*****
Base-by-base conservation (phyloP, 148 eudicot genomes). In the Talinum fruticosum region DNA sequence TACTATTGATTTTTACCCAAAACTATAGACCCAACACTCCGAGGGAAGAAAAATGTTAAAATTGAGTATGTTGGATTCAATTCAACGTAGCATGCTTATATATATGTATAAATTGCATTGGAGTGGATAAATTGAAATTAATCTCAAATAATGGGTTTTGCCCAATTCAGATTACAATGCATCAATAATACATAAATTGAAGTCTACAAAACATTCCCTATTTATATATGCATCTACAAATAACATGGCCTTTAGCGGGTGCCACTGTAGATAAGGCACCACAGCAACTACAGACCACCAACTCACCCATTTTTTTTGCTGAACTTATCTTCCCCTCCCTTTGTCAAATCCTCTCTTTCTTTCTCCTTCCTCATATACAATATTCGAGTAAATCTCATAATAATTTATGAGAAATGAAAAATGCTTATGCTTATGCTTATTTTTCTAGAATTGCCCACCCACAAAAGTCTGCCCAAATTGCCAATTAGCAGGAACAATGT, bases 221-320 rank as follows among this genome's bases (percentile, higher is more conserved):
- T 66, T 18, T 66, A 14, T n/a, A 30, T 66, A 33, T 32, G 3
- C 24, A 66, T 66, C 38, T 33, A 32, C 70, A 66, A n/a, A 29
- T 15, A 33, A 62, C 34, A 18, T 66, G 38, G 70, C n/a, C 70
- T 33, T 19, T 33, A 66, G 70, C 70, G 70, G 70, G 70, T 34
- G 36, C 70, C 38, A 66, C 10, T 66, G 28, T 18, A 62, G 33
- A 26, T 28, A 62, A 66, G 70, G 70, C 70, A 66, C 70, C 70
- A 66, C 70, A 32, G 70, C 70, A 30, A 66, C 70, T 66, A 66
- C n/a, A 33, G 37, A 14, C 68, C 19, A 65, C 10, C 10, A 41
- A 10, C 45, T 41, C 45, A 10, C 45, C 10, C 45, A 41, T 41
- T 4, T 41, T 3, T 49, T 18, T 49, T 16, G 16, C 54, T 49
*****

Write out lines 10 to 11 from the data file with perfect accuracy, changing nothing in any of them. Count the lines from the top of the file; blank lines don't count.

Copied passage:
- A 10, C 45, T 41, C 45, A 10, C 45, C 10, C 45, A 41, T 41
- T 4, T 41, T 3, T 49, T 18, T 49, T 16, G 16, C 54, T 49